Irishwoman who became the mother of British ballet


Last summer, An Post issued a special purple 30p stamp, bearing a composite portrait of Dame Ninette de Valois, to honour this great Irishwoman's achievements. Yet, ironically, the founder of the Royal Ballet, who died on March 8th aged 102, will always be referred to as "the mother of British ballet". However, to the dancers who worked or trained under her, she will always be known as "Madam".

Born Edris Stannus at Baltyboys House in Blessington, Co Wicklow, on June 6th, 1898, she was the second daughter of Lieut Col Stannus, DSO, and Lilith Graydon-Smith, a distinguished glassmaker and collector of Waterford Glass. She chose her daughter's stage name, for dancers then had to have exotic names, usually Russian-sounding. In this case, Huguenot ancestry, with a historic connection to the French royal house, suggested the name.

However, no royal welcome greeted the birth of a second daughter, her father ordering the ground staff not to light the bonfire intended to announce the arrival of the expected son. Hearing this nine years later, Ninette de Valois retorted that she might light her own, though even she could not have foreseen how it would blaze around the world.

It was first sparked when Mrs Leggett-Byrne, who ran a dance studio in Dublin's Adelaide Road, performed at a party. The seven-year-old insisted on performing a jig taught her by their cook, Kate. Soon afterwards the family was unable to afford the upkeep of Baltyboys and Ninette de Valois was sent to live with her grandmother in Walmer, Kent.

Later, recalling a visit to the house, she wrote in her memoirs, Come Dance With Me (1957): "I feel that here, at the foot of these Wicklow Hills, lies the midnight of the first seven years of my life."

In England, she began training in classical ballet at the Lila Field Academy. She watched Pavlova dance The Dying Swan at the Palace Theatre, and noted down the choreography, which she reproduced later on tour. She got her first West End role in 1914 as principal dancer in the Lyceum pantomime and was re-engaged there each December throughout the first World War, during which her father was killed at the Somme, when commanding the 7th Battalion of the Leinster Regiment.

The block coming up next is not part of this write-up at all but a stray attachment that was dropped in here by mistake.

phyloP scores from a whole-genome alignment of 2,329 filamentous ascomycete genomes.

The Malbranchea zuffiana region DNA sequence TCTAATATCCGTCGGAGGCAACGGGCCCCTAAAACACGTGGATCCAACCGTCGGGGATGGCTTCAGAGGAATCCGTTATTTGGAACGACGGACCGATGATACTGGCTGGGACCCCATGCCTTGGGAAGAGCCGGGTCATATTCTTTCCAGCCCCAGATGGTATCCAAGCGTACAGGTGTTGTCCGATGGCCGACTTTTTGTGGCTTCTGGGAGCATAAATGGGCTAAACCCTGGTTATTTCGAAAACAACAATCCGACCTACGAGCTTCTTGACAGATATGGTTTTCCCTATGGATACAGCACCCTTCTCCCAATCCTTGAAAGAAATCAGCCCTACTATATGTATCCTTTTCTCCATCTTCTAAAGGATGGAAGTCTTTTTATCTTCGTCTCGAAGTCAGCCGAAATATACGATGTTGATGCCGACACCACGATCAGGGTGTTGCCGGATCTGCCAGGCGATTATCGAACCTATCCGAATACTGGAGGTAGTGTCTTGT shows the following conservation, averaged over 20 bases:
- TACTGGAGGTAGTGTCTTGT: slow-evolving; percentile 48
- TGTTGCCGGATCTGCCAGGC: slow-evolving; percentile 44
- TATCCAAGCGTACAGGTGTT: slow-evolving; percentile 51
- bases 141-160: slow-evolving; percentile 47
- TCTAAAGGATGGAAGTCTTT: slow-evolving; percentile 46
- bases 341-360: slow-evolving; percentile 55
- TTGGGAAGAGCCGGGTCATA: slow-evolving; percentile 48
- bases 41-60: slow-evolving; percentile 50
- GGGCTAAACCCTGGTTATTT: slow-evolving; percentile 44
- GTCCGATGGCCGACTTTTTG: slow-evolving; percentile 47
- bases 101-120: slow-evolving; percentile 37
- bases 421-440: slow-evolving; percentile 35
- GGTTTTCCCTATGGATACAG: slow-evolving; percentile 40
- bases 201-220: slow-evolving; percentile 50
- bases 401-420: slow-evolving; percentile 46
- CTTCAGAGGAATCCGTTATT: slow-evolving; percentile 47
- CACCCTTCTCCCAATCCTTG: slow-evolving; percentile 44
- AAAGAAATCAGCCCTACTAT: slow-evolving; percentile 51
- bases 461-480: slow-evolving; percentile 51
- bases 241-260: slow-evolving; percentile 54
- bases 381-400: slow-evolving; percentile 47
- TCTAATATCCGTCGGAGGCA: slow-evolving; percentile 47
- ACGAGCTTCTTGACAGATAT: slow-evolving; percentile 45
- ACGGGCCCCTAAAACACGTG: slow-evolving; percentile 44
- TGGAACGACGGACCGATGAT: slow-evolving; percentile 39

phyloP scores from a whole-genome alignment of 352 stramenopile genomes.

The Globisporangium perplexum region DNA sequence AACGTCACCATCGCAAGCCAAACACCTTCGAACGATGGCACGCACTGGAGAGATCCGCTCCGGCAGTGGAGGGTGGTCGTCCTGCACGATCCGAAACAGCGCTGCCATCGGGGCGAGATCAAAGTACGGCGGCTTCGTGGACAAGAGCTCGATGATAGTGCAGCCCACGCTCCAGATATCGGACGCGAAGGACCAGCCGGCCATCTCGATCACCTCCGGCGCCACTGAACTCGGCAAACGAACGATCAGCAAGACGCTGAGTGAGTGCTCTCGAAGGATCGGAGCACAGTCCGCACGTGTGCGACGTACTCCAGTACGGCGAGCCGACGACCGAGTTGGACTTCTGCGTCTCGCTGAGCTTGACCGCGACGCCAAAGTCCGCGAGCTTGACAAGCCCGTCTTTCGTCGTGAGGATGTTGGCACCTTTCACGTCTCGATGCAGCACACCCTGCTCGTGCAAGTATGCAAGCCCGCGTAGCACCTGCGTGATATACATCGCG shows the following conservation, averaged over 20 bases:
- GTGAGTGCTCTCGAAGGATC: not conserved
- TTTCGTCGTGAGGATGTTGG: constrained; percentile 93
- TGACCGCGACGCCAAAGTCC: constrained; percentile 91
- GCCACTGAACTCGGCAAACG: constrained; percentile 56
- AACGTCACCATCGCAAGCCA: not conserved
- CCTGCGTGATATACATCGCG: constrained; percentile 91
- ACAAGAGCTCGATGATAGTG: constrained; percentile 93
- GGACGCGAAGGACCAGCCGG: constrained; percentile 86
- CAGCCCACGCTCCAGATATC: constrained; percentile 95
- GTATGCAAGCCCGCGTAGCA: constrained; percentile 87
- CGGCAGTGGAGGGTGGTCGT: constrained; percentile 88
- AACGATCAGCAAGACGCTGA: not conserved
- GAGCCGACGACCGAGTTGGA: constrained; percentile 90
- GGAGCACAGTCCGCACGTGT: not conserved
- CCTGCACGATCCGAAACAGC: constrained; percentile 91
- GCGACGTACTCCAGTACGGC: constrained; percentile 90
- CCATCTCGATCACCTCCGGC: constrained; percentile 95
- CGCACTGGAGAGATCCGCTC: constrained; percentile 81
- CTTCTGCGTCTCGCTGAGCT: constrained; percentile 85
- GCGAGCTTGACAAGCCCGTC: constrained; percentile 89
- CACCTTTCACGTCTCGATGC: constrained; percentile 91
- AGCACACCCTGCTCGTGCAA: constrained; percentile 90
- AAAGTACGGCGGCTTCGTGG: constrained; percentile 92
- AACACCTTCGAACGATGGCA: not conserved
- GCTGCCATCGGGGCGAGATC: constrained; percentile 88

By also teaching and playing in summer revue and variety, she earned enough to pay for classes with Espinosa and Cecchetti. In 1921, she toured Europe with the MassineLopokova company before joining Diaghilev's Les Ballets Russes in 1923 for two years, chronicled in her book, Invitation To The Ballet (1937).

In 1927, W.B. Yeats invited her to run a ballet school at the Abbey, where she also choreographed and performed in his Plays for Dancers. Then Lilian Baylis, the formidable and eccentric manager of the Old Vic Theatre, employed her as Shakespearian movement coach and choreographer. This led to the founding in 1931 of the VicWells Ballet Company and School, the latter replacing her London Academy of Choreographic Art, which she had founded in 1926.

In 1935, Ninette de Valois dared, very riskily as it seemed, to make a ballerina of the adolescent Margot Fonteyn. She introduced the great classics into the repertory and set about supplementing them with a British repertory.

Of her own choreography she was the toughest of critics, yet she was responsible for making much of that early repertory very British in character. When Frederick Ashton joined her in 1935 she delegated much of the choreography to him, and in the post-war years made only one ballet for her company, the unmemorable Don Quixote. Yet three of her principal pre-war works have lived on: Job (1931) The Rake's Progress (1935) and Checkmate (1937).

Under her guidance, the Vic-Wells became Sadler's Wells, with a younger sister, the Sadler's Wells Theatre Ballet, and, in 1946, moved to the Royal Opera House, Covent Garden, becoming the Royal Ballet in 1955.

Kind, sensible and outspoken, Ninette de Valois had absolute integrity. A strict disciplinarian, she demanded no more of her dancers than of herself, continuing to dance until 1937, despite pain from an operation in 1935. The latter, however, led to her long and happy marriage to the Irish surgeon who operated on her, the late Dr Arthur Connell.

She retired as director of the Royal Ballet in 1963, loaded with honours, including a CBE (1947), Chevalier of the Legion d'Honneur (1950) and Dame of the Order of the British Empire (1951). In 1961, she became the first woman to receive the Dutch Erasmus Prize and, in 1964, the first, since Marie Curie, to receive the Albert Medal of the Royal Society. In 1980, she received an Irish Community Award and the British Companion of Honour in 1981.

She directed the Royal Ballet School until 1972, remaining on the board of governors, and becoming patron of Irish National Ballet.

Recently ill-health limited her activities, but she was at a special gala performance in Covent Garden in 1997. At curtain fall, the whole company and school assembled on stage as a spotlight found "Madam" and she received a standing ovation.

Ninette de Valois will be mourned throughout the world of dance, however, her legacy lives on wherever she has danced, directed or taught.

Dame Ninette de Valois (Edris Stannus): born 1898; died, March 2001